City switches to digital radio
That’s what the City of Andalusia did with its recent transition from analog radio to digital.
Citywide, the new digital radio system works on one frequency, which allows the different departments to work in talk groups. Each city department has a talk group.
The digital radios can’t be picked up my analog scanners, which will give the police department a blanket of security when responding to calls.
“That’s the next best thing,” Andalusia Police Chief Paul Hudson said. “We swapped the whole city to that.”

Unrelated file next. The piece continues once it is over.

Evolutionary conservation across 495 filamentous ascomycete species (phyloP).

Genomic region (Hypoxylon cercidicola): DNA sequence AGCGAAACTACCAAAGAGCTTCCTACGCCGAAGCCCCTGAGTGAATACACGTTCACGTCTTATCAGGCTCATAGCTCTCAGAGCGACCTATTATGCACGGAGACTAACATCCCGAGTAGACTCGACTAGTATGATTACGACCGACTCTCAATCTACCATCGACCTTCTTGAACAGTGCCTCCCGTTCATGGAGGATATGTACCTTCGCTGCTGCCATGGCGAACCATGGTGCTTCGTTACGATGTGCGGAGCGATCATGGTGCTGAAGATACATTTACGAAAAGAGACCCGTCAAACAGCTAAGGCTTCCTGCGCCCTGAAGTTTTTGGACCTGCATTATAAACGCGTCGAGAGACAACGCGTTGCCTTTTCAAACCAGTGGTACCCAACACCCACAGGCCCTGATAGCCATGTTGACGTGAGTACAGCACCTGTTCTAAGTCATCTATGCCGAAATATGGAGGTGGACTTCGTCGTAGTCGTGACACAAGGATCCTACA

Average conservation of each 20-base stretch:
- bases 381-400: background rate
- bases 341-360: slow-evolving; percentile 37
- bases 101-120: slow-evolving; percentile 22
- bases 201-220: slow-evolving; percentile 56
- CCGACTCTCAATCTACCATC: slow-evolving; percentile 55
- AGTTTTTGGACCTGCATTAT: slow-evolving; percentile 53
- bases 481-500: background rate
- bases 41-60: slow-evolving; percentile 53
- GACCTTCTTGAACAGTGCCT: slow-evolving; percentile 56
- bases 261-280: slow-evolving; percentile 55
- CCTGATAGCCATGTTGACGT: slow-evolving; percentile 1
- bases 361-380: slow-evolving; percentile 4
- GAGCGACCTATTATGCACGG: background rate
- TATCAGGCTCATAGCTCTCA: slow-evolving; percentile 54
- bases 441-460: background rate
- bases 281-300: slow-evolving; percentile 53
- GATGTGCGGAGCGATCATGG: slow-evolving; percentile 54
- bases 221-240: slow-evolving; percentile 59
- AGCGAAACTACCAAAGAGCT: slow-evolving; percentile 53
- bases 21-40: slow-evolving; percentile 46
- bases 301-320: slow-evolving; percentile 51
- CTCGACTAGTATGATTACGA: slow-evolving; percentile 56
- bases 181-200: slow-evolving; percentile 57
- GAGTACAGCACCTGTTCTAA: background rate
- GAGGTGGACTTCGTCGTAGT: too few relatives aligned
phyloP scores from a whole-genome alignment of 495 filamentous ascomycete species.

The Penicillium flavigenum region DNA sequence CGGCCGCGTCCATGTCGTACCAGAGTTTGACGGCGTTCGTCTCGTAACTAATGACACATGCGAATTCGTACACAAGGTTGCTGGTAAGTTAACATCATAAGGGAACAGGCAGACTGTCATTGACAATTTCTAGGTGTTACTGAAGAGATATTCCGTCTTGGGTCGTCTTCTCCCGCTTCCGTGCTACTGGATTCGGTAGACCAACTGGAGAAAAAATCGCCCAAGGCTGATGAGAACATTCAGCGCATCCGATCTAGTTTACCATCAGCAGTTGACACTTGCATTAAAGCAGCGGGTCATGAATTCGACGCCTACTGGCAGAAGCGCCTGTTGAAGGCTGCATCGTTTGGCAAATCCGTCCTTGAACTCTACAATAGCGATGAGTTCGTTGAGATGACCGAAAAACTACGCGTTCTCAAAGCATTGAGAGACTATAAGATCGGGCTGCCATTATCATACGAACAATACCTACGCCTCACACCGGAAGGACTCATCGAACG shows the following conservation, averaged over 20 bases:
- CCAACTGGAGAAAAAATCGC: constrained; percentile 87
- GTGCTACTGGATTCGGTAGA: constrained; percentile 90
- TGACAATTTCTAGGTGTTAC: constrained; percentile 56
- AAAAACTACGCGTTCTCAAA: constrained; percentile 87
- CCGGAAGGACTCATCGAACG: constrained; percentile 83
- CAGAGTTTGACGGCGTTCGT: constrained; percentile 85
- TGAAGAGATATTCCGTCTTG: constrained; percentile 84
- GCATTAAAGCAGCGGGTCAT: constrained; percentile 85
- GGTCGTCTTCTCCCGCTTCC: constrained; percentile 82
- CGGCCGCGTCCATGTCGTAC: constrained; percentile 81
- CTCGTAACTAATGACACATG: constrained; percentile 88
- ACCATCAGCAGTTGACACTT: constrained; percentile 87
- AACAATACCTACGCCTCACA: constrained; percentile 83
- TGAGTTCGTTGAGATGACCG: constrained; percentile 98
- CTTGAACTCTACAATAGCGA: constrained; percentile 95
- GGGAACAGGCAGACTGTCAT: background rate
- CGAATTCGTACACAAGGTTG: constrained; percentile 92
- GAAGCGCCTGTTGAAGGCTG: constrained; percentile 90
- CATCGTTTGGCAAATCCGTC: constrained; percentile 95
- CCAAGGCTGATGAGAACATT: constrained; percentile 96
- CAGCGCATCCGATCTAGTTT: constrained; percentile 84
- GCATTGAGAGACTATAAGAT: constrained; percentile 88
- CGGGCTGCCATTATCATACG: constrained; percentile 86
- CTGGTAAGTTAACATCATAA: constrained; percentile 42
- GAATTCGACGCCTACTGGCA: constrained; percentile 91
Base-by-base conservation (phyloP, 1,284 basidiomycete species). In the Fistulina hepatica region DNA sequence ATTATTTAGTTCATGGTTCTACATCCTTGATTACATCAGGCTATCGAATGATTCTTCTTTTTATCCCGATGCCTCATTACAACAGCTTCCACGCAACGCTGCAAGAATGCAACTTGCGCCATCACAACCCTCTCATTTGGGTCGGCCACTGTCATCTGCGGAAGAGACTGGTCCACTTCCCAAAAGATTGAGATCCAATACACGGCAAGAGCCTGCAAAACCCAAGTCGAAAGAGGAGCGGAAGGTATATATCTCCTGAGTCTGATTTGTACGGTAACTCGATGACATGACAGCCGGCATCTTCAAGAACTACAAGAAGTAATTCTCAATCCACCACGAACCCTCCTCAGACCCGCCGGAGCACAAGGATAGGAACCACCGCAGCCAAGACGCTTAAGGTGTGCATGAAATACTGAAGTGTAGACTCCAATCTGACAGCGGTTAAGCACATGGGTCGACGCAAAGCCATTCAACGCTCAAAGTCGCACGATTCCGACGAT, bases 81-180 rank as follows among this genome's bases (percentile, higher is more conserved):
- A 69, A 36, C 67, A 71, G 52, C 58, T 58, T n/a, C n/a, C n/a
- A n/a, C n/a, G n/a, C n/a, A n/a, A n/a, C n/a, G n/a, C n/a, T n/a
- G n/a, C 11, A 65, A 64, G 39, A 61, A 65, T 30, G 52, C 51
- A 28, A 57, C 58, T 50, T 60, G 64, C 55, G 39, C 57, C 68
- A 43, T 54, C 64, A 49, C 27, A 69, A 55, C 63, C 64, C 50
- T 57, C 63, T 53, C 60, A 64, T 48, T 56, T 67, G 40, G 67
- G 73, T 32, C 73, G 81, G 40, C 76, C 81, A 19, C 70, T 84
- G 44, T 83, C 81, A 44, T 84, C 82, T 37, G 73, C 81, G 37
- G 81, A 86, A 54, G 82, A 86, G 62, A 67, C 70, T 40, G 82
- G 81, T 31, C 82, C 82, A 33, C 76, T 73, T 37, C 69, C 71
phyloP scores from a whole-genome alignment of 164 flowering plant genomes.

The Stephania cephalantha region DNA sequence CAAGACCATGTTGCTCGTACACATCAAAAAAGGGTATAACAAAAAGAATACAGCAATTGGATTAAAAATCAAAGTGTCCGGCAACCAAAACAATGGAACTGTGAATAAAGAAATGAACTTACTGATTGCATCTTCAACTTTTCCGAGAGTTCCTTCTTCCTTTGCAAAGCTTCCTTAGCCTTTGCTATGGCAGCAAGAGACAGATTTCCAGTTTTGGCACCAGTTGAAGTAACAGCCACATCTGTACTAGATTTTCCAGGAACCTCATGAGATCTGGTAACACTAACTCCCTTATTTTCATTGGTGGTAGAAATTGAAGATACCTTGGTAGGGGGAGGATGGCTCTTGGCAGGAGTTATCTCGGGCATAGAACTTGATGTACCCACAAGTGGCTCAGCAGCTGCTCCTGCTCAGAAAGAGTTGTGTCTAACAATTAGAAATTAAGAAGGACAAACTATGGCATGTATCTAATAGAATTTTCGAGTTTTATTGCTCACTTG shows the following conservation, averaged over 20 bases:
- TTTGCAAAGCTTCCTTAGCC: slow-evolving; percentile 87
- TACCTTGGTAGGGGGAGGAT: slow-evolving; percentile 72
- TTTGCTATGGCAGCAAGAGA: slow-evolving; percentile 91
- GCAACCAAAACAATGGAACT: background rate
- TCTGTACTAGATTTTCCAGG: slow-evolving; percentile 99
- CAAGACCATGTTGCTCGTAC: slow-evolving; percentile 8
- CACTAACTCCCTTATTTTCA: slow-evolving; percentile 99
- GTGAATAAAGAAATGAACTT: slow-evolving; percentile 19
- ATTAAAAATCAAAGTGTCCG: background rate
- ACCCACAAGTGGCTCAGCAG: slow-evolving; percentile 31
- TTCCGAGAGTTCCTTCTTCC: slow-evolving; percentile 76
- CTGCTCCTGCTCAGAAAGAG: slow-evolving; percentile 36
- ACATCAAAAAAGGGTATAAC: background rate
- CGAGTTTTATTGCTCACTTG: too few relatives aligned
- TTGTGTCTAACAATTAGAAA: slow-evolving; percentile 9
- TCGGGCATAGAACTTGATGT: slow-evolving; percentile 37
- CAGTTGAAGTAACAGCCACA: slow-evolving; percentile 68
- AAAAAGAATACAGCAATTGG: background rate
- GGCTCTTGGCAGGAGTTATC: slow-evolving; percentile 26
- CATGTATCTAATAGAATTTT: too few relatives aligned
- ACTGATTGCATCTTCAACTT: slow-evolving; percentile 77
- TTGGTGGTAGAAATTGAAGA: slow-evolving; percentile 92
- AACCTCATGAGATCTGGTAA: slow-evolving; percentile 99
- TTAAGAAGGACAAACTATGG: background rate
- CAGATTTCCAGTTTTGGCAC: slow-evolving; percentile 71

Hudson said the project cost $185,000 to get it all done, as it took several months to make the transition.
“The biggest part was waiting on the (United States Security and Exchange Commission) to give us our license (for the frequency),” he said. “One of the plusses is that nobody can scan it. That’s going to benefit us on some calls.
“If they’re trying to commit a crime and they have somebody listening to the scanners for the dispatcher, they’re not going to hear anything from us,” he said.
Hudson said a lot of people may not like the digital radios, but making the transition was a needed step in the right direction.
“A lot of the departments are headed that way,” he said. “Instead of taking it one step back, we’re taking it one step forward.”
Hudson said the city still has the old analog radio system just in case something happens to the digital radio system.